What do you think are the key challenges of public sector innovations at the moment?
“The big challenges fall into three main categories. One is austerity, trying to maintain or even improve services at a time of squeezed budgets. In some countries this is the no.1 priority; in others it doesn’t matter so much. A second group concern big, long-run challenges like ageing or migration: it’s clear that many of the systems that worked well a generation ago are simply no longer working. A third group concern technology: how to make the most of ubiquitous technologies like smart phones, and to grapple with the complex issues surrounding a vastly greater amount of data.”
What kind of solutions do you see to these challenges?
“The solutions to these problems are very diverse. In some fields they will involve further automation of processes, like tax collection. In others, they will involve much more intensive, and face to face, support both from professionals and probably from volunteers – for example for the long-term unemployed. And in many fields I think we’ll see a growing emphasis on systems and systems redesign, for example to address the handovers between different institutions – such as schools and employers.
Overriding all of these I see one of the vital priorities for public sectors in the years ahead as becoming much more systematic in organizing knowledge about solutions: in the UK, for example, we’ve been creating ‘what works’ centres to provide guidance to policy-makers, head-teachers, police and others.”
Where have you come across with these challenges during your career? What would be the most interesting example?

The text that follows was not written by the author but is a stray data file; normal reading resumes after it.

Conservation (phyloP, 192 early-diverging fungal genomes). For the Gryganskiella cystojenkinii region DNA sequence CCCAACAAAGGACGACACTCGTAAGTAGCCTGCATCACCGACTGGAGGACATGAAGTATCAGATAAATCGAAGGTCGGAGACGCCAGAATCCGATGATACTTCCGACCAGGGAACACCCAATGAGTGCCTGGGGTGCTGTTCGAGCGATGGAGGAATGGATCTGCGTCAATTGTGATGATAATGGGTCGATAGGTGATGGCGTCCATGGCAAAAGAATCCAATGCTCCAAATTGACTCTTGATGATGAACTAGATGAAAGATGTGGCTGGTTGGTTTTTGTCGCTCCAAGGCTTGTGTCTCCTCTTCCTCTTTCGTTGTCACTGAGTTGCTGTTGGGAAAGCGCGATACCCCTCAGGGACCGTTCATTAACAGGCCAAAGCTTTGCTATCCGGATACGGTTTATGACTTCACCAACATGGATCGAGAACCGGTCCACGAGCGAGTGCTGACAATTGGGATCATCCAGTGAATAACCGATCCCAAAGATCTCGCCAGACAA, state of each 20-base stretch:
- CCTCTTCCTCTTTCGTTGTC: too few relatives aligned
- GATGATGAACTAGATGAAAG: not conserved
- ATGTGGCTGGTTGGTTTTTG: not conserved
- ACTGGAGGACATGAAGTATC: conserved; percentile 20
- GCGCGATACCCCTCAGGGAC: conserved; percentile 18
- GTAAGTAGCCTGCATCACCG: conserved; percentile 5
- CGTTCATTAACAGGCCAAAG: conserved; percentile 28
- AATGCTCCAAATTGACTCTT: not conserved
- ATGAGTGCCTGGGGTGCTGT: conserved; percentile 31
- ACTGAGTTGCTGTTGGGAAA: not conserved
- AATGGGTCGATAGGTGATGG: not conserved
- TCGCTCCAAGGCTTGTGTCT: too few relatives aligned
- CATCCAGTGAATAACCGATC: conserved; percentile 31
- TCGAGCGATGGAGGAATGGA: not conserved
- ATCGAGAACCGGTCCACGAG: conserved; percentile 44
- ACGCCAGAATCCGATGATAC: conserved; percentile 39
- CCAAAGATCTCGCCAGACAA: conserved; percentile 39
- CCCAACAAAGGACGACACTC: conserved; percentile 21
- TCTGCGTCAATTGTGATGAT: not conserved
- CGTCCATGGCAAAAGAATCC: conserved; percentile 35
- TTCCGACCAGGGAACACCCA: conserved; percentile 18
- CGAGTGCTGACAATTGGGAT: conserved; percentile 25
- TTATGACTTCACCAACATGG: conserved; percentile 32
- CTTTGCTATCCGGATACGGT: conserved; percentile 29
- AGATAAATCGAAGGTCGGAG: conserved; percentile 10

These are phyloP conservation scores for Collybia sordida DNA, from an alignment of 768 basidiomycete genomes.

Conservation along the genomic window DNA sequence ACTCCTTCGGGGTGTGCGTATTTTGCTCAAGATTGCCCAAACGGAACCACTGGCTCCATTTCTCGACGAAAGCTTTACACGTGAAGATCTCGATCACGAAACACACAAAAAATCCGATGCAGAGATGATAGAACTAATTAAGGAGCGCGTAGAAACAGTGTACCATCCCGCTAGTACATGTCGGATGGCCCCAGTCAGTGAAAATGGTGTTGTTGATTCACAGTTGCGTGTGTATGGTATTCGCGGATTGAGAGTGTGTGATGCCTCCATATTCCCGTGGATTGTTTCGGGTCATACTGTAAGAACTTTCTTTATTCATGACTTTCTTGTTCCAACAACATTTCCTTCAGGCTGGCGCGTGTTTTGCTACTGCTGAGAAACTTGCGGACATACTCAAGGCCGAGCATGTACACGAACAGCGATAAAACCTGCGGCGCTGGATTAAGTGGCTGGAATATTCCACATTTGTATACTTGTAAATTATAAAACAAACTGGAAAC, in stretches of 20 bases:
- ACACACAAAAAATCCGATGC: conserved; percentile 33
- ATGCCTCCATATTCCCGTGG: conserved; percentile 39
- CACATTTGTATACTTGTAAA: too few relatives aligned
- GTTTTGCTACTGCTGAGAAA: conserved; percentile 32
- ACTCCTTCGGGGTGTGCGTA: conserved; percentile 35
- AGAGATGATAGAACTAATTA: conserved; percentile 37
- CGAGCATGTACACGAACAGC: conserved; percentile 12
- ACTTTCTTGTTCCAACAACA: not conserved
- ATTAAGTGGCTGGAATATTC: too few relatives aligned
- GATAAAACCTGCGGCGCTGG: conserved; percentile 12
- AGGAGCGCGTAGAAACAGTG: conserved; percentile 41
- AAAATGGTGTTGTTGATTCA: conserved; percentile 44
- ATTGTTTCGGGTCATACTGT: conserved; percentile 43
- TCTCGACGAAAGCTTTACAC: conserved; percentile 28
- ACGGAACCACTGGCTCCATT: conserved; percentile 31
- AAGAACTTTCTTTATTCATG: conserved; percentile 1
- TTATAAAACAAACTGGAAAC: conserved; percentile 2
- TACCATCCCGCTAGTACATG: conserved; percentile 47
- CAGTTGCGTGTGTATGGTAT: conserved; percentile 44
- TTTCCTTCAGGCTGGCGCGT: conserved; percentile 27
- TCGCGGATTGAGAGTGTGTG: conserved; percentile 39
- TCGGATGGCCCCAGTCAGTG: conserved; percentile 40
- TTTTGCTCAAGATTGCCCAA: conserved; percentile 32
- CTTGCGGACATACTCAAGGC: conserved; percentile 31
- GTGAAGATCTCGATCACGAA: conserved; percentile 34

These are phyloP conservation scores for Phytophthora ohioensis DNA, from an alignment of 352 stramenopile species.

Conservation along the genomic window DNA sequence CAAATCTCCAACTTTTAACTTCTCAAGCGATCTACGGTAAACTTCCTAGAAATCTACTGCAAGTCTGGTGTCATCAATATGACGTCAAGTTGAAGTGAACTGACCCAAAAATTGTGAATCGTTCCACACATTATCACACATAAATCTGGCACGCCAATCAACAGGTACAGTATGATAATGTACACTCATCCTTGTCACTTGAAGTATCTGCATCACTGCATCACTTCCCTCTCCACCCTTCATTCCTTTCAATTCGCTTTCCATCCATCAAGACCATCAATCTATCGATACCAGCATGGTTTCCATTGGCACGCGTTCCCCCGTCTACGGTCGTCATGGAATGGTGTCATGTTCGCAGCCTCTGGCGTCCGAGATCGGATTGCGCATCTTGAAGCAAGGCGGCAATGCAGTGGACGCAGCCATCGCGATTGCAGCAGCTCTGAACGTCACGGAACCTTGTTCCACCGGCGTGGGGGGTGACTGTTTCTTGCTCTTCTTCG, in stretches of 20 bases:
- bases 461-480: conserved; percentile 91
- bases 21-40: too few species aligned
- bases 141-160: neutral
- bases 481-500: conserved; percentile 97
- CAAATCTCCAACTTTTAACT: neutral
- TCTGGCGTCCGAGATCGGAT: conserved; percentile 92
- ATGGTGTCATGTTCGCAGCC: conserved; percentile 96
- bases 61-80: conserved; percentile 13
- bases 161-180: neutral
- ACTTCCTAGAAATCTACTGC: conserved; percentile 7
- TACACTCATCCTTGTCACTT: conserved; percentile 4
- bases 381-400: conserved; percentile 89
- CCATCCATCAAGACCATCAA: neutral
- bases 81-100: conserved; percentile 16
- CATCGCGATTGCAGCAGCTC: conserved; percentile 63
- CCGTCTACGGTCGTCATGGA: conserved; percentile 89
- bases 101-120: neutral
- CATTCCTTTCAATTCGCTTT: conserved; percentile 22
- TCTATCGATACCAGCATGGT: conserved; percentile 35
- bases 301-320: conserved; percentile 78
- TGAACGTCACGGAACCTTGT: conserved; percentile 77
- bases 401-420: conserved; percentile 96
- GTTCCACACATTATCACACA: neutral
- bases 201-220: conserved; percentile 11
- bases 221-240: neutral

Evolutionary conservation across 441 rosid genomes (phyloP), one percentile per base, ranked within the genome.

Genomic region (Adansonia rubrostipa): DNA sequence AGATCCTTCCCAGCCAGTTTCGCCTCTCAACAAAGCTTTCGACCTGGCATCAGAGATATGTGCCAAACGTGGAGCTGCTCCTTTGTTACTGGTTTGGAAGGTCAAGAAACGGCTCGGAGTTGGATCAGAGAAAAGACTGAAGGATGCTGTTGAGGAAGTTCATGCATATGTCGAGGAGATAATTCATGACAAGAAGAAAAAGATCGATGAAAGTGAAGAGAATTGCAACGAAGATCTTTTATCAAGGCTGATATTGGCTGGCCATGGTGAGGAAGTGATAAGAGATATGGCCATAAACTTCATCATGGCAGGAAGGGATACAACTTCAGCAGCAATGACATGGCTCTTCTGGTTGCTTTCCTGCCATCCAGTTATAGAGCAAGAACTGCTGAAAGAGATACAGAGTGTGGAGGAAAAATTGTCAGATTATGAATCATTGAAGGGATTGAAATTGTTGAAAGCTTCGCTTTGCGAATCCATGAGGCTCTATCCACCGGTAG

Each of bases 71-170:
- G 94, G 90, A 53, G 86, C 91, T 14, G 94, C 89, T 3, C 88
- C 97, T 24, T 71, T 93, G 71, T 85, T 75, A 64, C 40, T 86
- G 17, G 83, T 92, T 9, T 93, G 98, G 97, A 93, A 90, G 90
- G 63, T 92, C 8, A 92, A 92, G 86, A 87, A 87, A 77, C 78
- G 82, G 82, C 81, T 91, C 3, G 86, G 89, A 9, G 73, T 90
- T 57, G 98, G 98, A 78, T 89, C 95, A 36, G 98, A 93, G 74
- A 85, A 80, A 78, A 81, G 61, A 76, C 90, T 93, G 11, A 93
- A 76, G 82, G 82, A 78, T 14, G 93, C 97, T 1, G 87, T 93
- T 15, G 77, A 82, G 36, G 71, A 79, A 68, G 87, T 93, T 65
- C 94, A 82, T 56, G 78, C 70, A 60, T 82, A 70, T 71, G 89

“15 years ago one I worked on was trying to sharply reduce numbers of homeless people sleeping on the streets of big cities. This required a complete redesign of how systems of support worked – changes to budgets, measurement, cultures – and broadly succeeded. A very live current example is the reshaping of health and social care to cope with a population in which incidence of dementia, depression and other conditions are on the rise. The hospital based health systems of the 20th century are wholly unsuited to these new challenges.”
What would be your advice to the public sector managers in Finland – what should they know about innovations?
“In any field I think that managers now need to know answers to three types of question. First, what are the proven models around the world that are worthy of being adopted or adapted? Innovation isn’t always necessary – and it’s always better to start off by drawing on others experiments and creativity. Second, what are the promising approaches which may not yet be proven, but point to better ways of running things? Again, these may be found anywhere in the world. And third, what are the possible options, that don’t yet exist, but should: how can these be shaped, tested and improved?”